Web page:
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Chapter 4

BIO342H5 Chapter Notes - Chapter 4: Convergent Evolution, Phylogenetic Tree, Synapomorphy


Department
Biology
Course Code
BIO342H5
Professor
A
Chapter
4

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BGYB 51 Chapter 4 (pg.111-119)
Estimating Evolutionary Trees
The evolutionary history of a group of species is called it phylogeny and a
phylogenetic tree is a graphical summary of this history. An evolutionary tree
describes the patter, and in some cases the timing, of events that occurred as species
diversified. It also records the sequence in which lineages appeared and documents
which organisms are more closely or distantly related.
4.1. The Logic of Phylogeny Inference
The most closely related taxa should have the most traits in common
Many types of characters could qualify: the sequence of nucleotides in a
particular gene, the presence or absence of specific skeletal elements or flower
parts, or the mode of embryonic or larval development
Synapomorphies Identify Monophyletic Groups
oThe most fundamental principle of phylogeny inference is that only
certain types of homologous characters are useful in estimating
phylogenetic trees
oA Synapomorphy is a homologous trait that is shared among certain
species and is similar because it was modified in a common ancestor
They are shared, derived traits
oAny group that includes an ancestor and all of its descendants is called a
monophyletic group (or clade or lineage)
This means all synapomorphies are homologous traits but not all
homologous traits are synapomorphies
For example, the genetic code helps identify bacteria and
mammals (eukaryotes) as members of the same monophyletic
group (homologous trait) but it does not help us distinguish
bacteria from eukaryotes
Bacteria and mammals each have synapomorphies that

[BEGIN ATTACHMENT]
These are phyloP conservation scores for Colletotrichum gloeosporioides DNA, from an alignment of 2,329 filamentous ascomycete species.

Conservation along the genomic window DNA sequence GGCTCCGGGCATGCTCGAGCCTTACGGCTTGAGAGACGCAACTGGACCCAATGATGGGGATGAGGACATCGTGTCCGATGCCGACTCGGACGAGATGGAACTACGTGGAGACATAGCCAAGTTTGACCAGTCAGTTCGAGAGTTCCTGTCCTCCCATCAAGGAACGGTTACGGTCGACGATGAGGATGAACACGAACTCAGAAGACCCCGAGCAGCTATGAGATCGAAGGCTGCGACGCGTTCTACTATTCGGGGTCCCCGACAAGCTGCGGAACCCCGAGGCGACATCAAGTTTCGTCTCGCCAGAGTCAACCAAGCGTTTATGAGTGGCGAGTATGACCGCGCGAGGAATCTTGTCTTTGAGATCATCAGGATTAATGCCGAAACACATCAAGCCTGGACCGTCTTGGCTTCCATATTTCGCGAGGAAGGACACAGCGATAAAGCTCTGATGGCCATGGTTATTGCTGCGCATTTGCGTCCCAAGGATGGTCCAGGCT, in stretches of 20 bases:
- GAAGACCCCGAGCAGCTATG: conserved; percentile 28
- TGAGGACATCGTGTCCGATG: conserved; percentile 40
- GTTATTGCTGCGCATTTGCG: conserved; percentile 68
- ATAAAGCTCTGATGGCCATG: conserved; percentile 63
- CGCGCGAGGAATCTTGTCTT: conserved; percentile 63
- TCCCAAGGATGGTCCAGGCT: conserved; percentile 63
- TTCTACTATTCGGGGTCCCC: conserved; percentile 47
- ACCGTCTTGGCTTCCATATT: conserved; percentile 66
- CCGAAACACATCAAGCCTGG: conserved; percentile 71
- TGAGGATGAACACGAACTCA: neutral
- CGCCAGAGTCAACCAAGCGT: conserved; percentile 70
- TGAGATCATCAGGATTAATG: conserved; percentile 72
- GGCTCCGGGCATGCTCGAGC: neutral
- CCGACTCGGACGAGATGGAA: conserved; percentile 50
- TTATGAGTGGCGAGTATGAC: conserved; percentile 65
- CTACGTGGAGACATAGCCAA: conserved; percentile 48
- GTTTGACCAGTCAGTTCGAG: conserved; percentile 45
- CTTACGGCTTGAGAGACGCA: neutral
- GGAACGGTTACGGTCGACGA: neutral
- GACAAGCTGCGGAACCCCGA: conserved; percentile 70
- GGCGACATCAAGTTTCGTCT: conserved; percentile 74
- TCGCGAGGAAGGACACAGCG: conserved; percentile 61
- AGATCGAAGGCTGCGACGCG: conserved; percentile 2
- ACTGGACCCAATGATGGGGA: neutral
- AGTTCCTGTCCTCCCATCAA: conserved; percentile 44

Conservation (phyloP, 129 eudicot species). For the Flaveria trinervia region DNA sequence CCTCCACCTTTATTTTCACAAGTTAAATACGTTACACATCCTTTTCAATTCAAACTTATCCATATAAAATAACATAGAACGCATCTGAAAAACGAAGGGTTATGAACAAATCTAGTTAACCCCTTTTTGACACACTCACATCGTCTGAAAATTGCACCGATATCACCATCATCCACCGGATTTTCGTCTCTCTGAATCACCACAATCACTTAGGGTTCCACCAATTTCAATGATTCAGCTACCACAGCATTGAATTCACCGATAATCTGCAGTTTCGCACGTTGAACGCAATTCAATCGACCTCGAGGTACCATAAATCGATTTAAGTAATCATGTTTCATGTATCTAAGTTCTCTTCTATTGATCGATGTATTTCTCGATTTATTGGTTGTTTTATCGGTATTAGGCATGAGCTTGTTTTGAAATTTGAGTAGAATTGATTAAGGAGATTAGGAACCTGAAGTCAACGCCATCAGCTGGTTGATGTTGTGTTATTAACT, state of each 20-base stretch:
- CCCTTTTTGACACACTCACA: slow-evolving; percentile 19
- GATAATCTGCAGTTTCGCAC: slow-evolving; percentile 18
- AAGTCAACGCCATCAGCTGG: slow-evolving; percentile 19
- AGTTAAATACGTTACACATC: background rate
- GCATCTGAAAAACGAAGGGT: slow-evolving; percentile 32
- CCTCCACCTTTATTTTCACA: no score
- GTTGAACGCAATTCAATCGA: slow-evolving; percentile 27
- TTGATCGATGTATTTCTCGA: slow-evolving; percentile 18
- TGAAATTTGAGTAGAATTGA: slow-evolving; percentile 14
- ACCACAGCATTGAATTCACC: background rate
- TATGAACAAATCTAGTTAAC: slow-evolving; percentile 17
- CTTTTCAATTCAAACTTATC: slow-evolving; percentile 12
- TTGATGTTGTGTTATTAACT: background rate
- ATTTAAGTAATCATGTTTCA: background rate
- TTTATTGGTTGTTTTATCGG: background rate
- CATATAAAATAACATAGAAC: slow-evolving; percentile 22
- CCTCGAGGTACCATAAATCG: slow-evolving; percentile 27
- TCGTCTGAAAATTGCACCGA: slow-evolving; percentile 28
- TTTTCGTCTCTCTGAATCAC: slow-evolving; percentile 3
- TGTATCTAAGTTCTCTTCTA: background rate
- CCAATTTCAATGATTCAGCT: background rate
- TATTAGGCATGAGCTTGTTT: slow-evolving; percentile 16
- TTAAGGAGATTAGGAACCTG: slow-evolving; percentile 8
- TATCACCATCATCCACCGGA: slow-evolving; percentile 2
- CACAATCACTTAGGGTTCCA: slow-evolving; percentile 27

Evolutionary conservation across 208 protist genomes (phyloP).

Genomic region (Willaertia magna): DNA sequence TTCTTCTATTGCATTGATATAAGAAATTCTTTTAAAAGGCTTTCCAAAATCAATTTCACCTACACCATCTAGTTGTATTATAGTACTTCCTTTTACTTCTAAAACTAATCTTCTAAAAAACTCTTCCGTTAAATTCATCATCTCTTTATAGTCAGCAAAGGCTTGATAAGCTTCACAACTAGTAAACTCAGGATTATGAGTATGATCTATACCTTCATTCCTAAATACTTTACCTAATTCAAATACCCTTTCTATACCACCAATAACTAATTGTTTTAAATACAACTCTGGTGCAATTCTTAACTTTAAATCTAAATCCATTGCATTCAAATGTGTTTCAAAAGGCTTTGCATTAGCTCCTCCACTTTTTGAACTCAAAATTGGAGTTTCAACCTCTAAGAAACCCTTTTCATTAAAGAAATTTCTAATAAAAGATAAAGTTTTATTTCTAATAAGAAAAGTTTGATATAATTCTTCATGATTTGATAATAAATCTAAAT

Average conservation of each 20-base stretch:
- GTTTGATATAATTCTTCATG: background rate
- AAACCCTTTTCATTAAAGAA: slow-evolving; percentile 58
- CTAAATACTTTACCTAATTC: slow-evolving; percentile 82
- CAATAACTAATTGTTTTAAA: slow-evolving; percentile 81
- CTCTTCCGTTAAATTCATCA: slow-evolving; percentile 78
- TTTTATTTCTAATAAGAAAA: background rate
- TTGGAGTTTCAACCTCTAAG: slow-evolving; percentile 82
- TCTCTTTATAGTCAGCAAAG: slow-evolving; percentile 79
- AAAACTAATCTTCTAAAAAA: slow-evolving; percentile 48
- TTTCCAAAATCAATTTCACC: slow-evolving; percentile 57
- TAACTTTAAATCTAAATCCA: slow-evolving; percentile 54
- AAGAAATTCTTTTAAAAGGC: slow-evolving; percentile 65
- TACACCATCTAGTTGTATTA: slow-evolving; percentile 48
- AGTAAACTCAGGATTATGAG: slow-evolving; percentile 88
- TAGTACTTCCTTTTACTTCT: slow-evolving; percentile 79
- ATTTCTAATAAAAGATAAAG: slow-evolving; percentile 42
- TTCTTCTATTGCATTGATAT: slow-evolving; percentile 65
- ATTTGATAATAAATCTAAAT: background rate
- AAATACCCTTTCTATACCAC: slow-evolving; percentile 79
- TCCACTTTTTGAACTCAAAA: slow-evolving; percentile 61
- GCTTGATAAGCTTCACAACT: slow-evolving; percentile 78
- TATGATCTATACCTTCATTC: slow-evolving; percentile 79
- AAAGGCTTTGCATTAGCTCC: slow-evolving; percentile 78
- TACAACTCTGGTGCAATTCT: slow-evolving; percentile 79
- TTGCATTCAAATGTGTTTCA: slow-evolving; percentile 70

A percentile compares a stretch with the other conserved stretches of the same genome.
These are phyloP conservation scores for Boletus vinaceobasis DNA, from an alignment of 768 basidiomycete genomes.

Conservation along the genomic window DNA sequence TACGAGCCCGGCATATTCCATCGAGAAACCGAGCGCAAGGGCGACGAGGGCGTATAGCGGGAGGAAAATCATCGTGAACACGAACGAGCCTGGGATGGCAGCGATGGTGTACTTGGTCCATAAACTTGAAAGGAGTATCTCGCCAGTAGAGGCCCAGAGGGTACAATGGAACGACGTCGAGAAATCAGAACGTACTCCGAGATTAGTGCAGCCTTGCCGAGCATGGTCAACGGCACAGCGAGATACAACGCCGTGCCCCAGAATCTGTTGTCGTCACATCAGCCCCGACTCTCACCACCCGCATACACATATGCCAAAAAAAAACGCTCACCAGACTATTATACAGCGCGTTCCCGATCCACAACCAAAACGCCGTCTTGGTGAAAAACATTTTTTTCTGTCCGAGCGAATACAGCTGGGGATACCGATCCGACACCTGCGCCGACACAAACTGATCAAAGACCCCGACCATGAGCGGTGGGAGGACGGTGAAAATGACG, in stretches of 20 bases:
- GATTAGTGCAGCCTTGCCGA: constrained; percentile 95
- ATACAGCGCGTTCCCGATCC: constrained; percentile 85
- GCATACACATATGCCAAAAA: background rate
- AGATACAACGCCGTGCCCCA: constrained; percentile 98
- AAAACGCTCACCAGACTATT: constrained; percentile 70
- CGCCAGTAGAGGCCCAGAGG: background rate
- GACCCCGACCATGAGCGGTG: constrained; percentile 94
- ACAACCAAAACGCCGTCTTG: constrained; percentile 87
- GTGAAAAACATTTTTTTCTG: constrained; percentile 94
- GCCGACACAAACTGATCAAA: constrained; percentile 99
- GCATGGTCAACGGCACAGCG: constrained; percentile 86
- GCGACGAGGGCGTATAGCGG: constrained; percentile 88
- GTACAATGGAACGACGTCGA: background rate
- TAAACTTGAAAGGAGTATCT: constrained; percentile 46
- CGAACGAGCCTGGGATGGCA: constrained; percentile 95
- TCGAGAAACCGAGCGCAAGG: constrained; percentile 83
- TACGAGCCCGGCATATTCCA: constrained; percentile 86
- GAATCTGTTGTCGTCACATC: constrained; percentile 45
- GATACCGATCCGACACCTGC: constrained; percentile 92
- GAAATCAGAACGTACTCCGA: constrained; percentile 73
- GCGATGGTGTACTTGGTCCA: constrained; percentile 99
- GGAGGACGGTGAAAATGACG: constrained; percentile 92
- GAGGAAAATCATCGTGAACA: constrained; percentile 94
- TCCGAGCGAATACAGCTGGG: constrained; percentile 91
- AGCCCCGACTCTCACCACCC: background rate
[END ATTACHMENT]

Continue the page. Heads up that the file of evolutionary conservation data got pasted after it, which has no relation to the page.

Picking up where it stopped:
identify them as distinct monophyletic groups
All bacteria have cell walls that contain pepitdoglycan (one
synapomorphy) while all eukaryote cells contain a nuclear
envelope (another Synapomorphy)
oTwo ideas are key to understanding why evolutionary relationships can
be inferred by analyzing synapomorphies
Synapomorphies identify evolutionary branch points (speciation)
Speciation starts when two populations become genetically
isolated
During speciation some of the homologous traits of the two
independently developing species undergo changes due to
mutation, selection and drift.
These changes become synapomorphies distinguishing the
two new populations
Synapomorphies are nest
As you move through time and trace a tree from its root to
its tips, each branching event adds one or more shared,
derived traits
The hierarchy described by synapomorphies also describes
the hierarchy of branching events. See figure 4.2.
Read paragraph on this method of drawing phylogenetic trees
Each branch on the tree corresponds to one or more
synapomorphies that distinguish the derived groups
o A phylogenetic tree inferred by clustering
synapomorphies in this way is called a cladogram.
Check out figure 4.3 and its associating paragraph
on page 114.
Problems in Reconstructing Phylogenies
oNot all Similar Traits are Homologous
See figure 4.4 for examples
Some morphological similarities evolve independently in different
lineages due to convergent evolution.
These occur when natural selection favours similar
structures as solutions to problems by similar
environments.
This can happen at the molecular level as well
Species can share nucleotide sequences for reasons other
than common ancestry
See Fig. 4.5
oThe example show is an example of DNA reversal
oConvergence and reversal are lumped under the
term homoplasy
oDistinguishing Homology from Homoplasy
The most efficient way to distinguish homology from homoplasy is
to analyze many traits in reconstructing evolutionary relationships
instead of one or just one
See Fig. 4.6 for an example and read page 117 and 118
oResolving conflicts in Data Sets: The Role of Parsimony
Parsimony provides one way to identify which branching pattern
minimizes the confusing effects of homoplasy and most
accurately reflects actual evolutionary history.
Under parsimony, simplex explanations are preferred over more
complex explanations
The preferred tree is the one that minimizes the total
amount of evolutionary change that has occurred
It is valid to assume that convergence and reveal will be
rare relative to similarity that is due to modification from a
common ancestor
oReversals and convergence both require multiple
evolutionary changes
oSo, it makes sense that the tree that minimizes the
total amount of changes implied by the data will also
be the one that minimizes the amount of homoplasy.
4.2 The Phylogeny of Whales
Prof said read this and be familiar with this is about because it could be used
for the midterm